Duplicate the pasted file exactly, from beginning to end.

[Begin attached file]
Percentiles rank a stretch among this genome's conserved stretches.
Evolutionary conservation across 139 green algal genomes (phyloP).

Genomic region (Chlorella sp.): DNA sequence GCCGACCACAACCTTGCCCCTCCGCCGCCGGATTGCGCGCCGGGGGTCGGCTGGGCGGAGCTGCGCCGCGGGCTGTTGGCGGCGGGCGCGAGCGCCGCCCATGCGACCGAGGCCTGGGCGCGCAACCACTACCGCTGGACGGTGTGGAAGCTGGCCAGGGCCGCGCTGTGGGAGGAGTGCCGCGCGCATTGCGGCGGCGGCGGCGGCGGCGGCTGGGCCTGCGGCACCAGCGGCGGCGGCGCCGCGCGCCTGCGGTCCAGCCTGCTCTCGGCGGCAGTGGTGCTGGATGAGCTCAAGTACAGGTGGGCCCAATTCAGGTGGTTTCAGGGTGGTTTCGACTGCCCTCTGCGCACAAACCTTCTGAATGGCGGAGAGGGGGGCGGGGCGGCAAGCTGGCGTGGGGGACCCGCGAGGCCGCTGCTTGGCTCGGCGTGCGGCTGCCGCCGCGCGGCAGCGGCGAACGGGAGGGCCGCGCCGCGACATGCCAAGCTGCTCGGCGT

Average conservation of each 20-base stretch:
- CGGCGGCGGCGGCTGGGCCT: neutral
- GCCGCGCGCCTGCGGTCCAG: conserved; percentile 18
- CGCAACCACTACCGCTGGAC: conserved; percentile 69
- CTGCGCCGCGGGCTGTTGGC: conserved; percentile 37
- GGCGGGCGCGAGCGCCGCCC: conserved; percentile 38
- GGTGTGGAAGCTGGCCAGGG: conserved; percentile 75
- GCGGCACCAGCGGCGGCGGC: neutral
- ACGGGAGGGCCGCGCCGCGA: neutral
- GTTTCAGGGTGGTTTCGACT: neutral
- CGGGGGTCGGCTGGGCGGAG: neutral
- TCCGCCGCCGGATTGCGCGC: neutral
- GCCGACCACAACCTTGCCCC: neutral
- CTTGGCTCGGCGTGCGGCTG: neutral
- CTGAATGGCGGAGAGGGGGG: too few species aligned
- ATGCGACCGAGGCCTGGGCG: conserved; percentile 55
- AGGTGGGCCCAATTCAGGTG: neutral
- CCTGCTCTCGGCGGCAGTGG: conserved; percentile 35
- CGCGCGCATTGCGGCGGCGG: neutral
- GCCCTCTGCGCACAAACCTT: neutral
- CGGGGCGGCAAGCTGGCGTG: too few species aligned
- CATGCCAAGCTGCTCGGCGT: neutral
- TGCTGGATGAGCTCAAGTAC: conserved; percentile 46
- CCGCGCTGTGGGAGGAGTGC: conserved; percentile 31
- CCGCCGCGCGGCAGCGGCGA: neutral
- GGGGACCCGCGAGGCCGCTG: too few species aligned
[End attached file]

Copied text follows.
Percentiles rank a stretch among this genome's conserved stretches.
Evolutionary conservation across 139 green algal genomes (phyloP).

Genomic region (Chlorella sp.): DNA sequence GCCGACCACAACCTTGCCCCTCCGCCGCCGGATTGCGCGCCGGGGGTCGGCTGGGCGGAGCTGCGCCGCGGGCTGTTGGCGGCGGGCGCGAGCGCCGCCCATGCGACCGAGGCCTGGGCGCGCAACCACTACCGCTGGACGGTGTGGAAGCTGGCCAGGGCCGCGCTGTGGGAGGAGTGCCGCGCGCATTGCGGCGGCGGCGGCGGCGGCGGCTGGGCCTGCGGCACCAGCGGCGGCGGCGCCGCGCGCCTGCGGTCCAGCCTGCTCTCGGCGGCAGTGGTGCTGGATGAGCTCAAGTACAGGTGGGCCCAATTCAGGTGGTTTCAGGGTGGTTTCGACTGCCCTCTGCGCACAAACCTTCTGAATGGCGGAGAGGGGGGCGGGGCGGCAAGCTGGCGTGGGGGACCCGCGAGGCCGCTGCTTGGCTCGGCGTGCGGCTGCCGCCGCGCGGCAGCGGCGAACGGGAGGGCCGCGCCGCGACATGCCAAGCTGCTCGGCGT

Average conservation of each 20-base stretch:
- CGGCGGCGGCGGCTGGGCCT: neutral
- GCCGCGCGCCTGCGGTCCAG: conserved; percentile 18
- CGCAACCACTACCGCTGGAC: conserved; percentile 69
- CTGCGCCGCGGGCTGTTGGC: conserved; percentile 37
- GGCGGGCGCGAGCGCCGCCC: conserved; percentile 38
- GGTGTGGAAGCTGGCCAGGG: conserved; percentile 75
- GCGGCACCAGCGGCGGCGGC: neutral
- ACGGGAGGGCCGCGCCGCGA: neutral
- GTTTCAGGGTGGTTTCGACT: neutral
- CGGGGGTCGGCTGGGCGGAG: neutral
- TCCGCCGCCGGATTGCGCGC: neutral
- GCCGACCACAACCTTGCCCC: neutral
- CTTGGCTCGGCGTGCGGCTG: neutral
- CTGAATGGCGGAGAGGGGGG: too few species aligned
- ATGCGACCGAGGCCTGGGCG: conserved; percentile 55
- AGGTGGGCCCAATTCAGGTG: neutral
- CCTGCTCTCGGCGGCAGTGG: conserved; percentile 35
- CGCGCGCATTGCGGCGGCGG: neutral
- GCCCTCTGCGCACAAACCTT: neutral
- CGGGGCGGCAAGCTGGCGTG: too few species aligned
- CATGCCAAGCTGCTCGGCGT: neutral
- TGCTGGATGAGCTCAAGTAC: conserved; percentile 46
- CCGCGCTGTGGGAGGAGTGC: conserved; percentile 31
- CCGCCGCGCGGCAGCGGCGA: neutral
- GGGGACCCGCGAGGCCGCTG: too few species aligned